Coaching Discipline Comes in Many Forms

Is discipline necessary or out of place for today's youth athletes? As we have stated before, discipline is absolutely necessary. When kids first start youth programs they are appropriately scared. Usually it is their first experience in organized activities and they don't know what to expect. Coaching discipline is found in many forms: direction, teaching, promoting team bonding, setting team and program goals, and doling out non-demeaning punishment for breaking the team code.

Kids crave direction and leadership from coaches. They look up to coaches immediately, so it is the coaches' responsibility to live up to that trust and show them the way, from the most efficient practice plans, to teaching them how to practice correctly and how to accomplish team and individual goals. Understanding skill techniques, applying them to each player, and making them repeat techniques until they succeed are absolutes for every coach. Kids want to improve and contribute to their team. It keeps them interested in continuing on in their designating sport or activity.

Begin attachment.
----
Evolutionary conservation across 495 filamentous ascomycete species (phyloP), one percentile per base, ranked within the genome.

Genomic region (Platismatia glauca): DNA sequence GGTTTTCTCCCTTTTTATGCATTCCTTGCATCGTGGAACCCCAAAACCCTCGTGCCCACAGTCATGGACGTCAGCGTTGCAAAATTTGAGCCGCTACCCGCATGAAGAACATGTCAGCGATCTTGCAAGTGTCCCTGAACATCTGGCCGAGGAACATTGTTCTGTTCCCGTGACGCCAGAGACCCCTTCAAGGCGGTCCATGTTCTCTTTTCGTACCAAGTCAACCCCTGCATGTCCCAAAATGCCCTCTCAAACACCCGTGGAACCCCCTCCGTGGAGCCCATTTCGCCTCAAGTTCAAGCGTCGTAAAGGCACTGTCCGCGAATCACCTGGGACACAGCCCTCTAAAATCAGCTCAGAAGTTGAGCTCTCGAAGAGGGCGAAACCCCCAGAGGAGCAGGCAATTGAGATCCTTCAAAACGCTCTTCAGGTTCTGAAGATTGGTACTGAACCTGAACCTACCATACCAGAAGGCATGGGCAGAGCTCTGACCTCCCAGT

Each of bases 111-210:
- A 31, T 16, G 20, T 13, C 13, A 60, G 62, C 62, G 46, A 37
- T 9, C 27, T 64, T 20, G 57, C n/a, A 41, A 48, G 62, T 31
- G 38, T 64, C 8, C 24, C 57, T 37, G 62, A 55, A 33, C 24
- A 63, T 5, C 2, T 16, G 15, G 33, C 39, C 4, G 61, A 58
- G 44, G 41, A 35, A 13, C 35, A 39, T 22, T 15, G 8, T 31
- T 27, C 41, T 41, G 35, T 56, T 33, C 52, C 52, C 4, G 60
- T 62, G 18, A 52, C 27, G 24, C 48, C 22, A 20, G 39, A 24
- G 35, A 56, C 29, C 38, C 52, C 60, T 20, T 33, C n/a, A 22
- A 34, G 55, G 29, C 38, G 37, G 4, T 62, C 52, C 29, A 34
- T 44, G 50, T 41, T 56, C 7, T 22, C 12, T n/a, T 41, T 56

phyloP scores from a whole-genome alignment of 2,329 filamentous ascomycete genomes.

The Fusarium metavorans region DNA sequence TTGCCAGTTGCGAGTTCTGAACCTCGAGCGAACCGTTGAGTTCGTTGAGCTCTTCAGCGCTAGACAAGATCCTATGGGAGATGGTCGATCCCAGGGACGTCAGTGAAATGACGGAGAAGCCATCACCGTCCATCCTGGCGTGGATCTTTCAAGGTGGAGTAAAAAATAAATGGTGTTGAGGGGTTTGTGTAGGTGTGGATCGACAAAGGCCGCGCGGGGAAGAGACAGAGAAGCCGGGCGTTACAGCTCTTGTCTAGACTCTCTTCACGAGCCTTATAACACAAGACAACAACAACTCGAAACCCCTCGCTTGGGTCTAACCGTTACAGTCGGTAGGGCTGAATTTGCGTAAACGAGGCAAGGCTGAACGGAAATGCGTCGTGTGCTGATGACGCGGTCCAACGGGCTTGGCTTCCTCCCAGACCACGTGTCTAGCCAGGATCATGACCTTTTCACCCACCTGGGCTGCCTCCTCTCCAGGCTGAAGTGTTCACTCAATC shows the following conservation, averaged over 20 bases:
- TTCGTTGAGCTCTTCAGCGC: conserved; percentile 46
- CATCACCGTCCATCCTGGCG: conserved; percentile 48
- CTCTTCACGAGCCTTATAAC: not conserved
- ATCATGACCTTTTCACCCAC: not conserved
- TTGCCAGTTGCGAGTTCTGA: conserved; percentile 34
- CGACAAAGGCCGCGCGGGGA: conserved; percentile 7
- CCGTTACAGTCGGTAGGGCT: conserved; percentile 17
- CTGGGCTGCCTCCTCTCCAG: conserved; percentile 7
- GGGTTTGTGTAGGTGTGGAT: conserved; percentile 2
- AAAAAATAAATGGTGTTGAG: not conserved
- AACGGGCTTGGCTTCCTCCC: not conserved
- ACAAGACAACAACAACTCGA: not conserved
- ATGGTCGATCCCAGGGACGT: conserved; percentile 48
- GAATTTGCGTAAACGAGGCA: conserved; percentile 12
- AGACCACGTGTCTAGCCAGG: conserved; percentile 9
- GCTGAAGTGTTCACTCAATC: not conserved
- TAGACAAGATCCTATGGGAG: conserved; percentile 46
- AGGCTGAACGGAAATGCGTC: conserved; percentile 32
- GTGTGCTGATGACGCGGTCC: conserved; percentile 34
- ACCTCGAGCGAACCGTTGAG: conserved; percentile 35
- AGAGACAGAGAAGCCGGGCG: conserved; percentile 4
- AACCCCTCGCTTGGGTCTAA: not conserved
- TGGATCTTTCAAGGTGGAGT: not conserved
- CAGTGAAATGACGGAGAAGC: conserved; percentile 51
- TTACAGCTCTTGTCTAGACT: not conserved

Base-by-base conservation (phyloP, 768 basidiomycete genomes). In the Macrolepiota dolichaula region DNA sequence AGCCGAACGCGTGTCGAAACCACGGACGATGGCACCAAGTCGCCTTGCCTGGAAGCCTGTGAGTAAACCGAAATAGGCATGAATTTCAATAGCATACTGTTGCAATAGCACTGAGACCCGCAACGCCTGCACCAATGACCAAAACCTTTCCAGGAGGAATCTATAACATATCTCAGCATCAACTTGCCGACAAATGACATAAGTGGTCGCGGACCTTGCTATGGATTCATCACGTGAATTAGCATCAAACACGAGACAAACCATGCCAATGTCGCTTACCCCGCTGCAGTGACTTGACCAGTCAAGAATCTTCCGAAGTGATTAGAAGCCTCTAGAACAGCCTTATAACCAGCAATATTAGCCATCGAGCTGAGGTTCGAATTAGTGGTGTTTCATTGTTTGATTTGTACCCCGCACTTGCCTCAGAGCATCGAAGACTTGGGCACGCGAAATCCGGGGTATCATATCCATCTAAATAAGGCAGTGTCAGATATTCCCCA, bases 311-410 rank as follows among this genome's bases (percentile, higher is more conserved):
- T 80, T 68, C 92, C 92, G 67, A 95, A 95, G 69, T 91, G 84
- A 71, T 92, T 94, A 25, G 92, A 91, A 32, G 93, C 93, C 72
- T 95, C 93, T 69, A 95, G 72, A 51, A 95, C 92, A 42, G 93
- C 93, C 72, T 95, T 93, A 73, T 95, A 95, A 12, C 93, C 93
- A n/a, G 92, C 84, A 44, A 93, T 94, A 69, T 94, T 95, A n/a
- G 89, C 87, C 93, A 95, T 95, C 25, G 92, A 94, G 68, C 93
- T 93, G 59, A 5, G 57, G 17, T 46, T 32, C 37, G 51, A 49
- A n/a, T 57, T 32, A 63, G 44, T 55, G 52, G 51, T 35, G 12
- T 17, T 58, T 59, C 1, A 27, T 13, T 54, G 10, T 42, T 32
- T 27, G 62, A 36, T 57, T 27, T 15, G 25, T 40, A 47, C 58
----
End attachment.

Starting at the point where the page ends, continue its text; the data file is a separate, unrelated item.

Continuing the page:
Team bonding is achieved by doing everything as a team—drills, warmups, water-breaks, etc—which helps players understand a “we” mentality. Off the field there should be organized group functions to demonstrate and emphasize togetherness.

Setting team goals should always be stressed. It is about developing the athletes physically and emotionally, not about winning youth games. Coaches must use their imagination and coaching talent to also make every player's personal goal within reach.

Lastly, punishment should be enforced if team rules are broken or ignored. It should be made clear by coaches what team and league rules are before practices begin, and express that any deviations will be dealt with. Youth punishments are usually in the form of running or calisthenics, but if there are serious infractions parents should be immediately notified.